What they had was the definition of a cult classic, an inconceivably-well-put-together movie that would stand the test of time. There was a giant name Andre, a six-fingered man, princes and princesses, pirates and R.O.U.S.’s, miracle workers and albinos. What’s not to like? After more than two decades of having fans force them to repeat their famous lines, the cast of The Princess Bride reunited recently to reminisce. Hit the jump to check out what they had to say. Or don’t. As you wish.
We’ve previously highlighted the incredible posters David O’Daniel does for the Castro Theater in San Francisco. O’Daniel has now released a new set of posters and they’re just as impressive. His new set includes The Dark Knight, Chinatown, Se7en, Breakfast at Tiffanys, La Boheme, The Princess Bride, The Lady Vanishes, and The 39 Steps. All of the posters are limited editions, measure 18″ x 24″, and cost $35 (plus $9 shipping domestic or $15 international). Note that there is only one shipping charge no matter how many posters you buy.
Hit the jump to check out all of these fantastic posters.
by Ron Messer Posted: October 31st, 2010 at 6:10 pm
Very few actors find a project that connects so strongly with fans that it becomes an obsession. Cary Elwes is among a smaller group that’s done it twice. The unassuming British actor burst onto film screens as Westley in The Princess Bride in 1987 and still gets fan letters from a generation that was born after its release. In 2004, Elwes tapped into a very different fan base with the smash hit Saw. It scared up more than $103 million worldwide. Not bad for a film that barely cost $1 million to make. Additionally, more than a few industry observers have said it helped to save Lionsgate, the studio that bought it just prior to its world premiere at Sundance. Five intervening films and $633 million in global box office later, the British actor returned to help bookend the series in Saw 3D.
Elwes filled Collider in on the film recently. Hit the jump for the interview’s full audio and transcript along with his take on the R rating, why no one with a heart condition or a baby on the way should see the film, the Yellow Submarine remake, twisting Steven Spielberg’s arm into a part in Tintin, and the lasting impact of The Princess Bride.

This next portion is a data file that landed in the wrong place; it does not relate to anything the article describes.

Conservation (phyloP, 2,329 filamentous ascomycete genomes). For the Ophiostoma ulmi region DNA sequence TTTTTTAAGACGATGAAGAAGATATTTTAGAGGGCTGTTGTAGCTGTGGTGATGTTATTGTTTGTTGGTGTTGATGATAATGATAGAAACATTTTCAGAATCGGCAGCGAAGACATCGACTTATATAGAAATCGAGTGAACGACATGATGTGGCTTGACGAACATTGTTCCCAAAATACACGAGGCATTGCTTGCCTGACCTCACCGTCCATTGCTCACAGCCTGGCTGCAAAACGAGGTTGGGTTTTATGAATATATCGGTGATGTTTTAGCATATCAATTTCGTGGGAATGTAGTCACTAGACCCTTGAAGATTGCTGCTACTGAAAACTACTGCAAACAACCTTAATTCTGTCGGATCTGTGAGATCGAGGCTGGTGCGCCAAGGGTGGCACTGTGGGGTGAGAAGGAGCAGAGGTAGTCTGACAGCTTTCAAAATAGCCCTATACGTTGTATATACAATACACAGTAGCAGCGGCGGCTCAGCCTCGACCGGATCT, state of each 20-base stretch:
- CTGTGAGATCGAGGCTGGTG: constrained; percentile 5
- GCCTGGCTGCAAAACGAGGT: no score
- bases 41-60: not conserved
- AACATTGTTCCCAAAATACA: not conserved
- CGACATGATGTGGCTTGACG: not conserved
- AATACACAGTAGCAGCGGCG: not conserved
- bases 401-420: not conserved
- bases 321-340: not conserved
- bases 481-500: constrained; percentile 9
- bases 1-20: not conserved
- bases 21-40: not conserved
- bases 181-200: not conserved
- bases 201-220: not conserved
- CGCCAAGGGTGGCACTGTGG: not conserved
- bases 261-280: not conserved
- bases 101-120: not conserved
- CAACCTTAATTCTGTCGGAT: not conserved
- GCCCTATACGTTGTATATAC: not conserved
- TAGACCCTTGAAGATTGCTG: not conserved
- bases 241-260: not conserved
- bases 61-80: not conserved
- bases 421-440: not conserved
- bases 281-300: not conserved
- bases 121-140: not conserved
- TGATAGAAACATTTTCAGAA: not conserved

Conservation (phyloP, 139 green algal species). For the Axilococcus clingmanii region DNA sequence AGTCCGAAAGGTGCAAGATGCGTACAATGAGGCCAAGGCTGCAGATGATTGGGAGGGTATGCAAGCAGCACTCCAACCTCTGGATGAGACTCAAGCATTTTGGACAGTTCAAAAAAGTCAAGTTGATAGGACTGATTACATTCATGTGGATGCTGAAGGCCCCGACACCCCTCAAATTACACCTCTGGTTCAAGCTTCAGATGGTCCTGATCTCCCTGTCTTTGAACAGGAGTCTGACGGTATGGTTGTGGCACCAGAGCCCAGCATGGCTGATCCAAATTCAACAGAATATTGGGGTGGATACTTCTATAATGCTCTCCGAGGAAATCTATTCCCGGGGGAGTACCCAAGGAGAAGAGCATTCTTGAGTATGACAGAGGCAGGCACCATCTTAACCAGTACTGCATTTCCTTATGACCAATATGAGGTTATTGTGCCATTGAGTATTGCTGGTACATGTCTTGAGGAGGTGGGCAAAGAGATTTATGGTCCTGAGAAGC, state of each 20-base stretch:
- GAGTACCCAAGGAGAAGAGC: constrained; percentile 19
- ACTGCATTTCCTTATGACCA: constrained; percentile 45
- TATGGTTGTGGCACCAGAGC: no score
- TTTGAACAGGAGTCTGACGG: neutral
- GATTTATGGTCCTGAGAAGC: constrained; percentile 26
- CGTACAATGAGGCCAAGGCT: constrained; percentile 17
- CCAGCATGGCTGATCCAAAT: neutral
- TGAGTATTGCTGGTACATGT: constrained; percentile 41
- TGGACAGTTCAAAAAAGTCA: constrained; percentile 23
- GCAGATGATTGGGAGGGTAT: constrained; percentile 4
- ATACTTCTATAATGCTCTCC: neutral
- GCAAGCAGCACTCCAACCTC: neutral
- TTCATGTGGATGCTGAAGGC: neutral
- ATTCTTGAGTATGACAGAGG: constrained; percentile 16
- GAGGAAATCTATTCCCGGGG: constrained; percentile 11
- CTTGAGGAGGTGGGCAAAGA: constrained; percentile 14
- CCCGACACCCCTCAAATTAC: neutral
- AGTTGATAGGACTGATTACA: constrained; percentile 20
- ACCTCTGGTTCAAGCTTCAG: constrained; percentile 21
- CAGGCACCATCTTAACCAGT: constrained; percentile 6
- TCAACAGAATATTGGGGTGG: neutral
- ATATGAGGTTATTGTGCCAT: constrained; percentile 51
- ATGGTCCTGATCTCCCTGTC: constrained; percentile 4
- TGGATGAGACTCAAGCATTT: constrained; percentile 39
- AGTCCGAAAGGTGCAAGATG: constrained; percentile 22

If you look over producer Kevin De La Noy’s resume on IMDb, it’s kind of awesome. The reason is he’s worked on movies such as The Princess Bride, The Dark Knight, Braveheart, The Fifth Element, even Saving Private Ryan. While his job titles have ranged from location manager, production runner, producer, and assistant director, he’s still been involved in some of the biggest movies over the last two decades.
Anyway, when I got to visit the set of Clash of the Titans outside of London last August, I was able to participate in a roundtable interview with De La Noy. During our extended interview he talked to us about why they wanted to remake Clash, the use of CGI versus practical effects, how they were filming around the world, and he explained the secrets of making a big movie come together. If you’ve ever wanted to work on a big Hollywood movie, you should start by reading or listening to what Kevin De La Noy’s had to say about Clash of the Titans. Hit the jump to check it out:
Has there ever been a movie with a less boy-friendly title than The Princess Bride? (I mean, no wonder a wary Fred Savage wrinkles his nose and asks, “Is this a kissing book?” when grandpa Peter Falk starts to read.) It’s something of a miracle that the younger me — two months shy of my tenth birthday — even saw it as a kid, but as memory serves, I was there on opening weekend, and now, with all the sophistication and insight that supposedly accompanies my decade-plus of experience as a film critic, The Princess Bride remains the one film I’d salvage in a desert-island scenario. Not Raiders, not Star Wars, but this, a mushy “kissing” movie.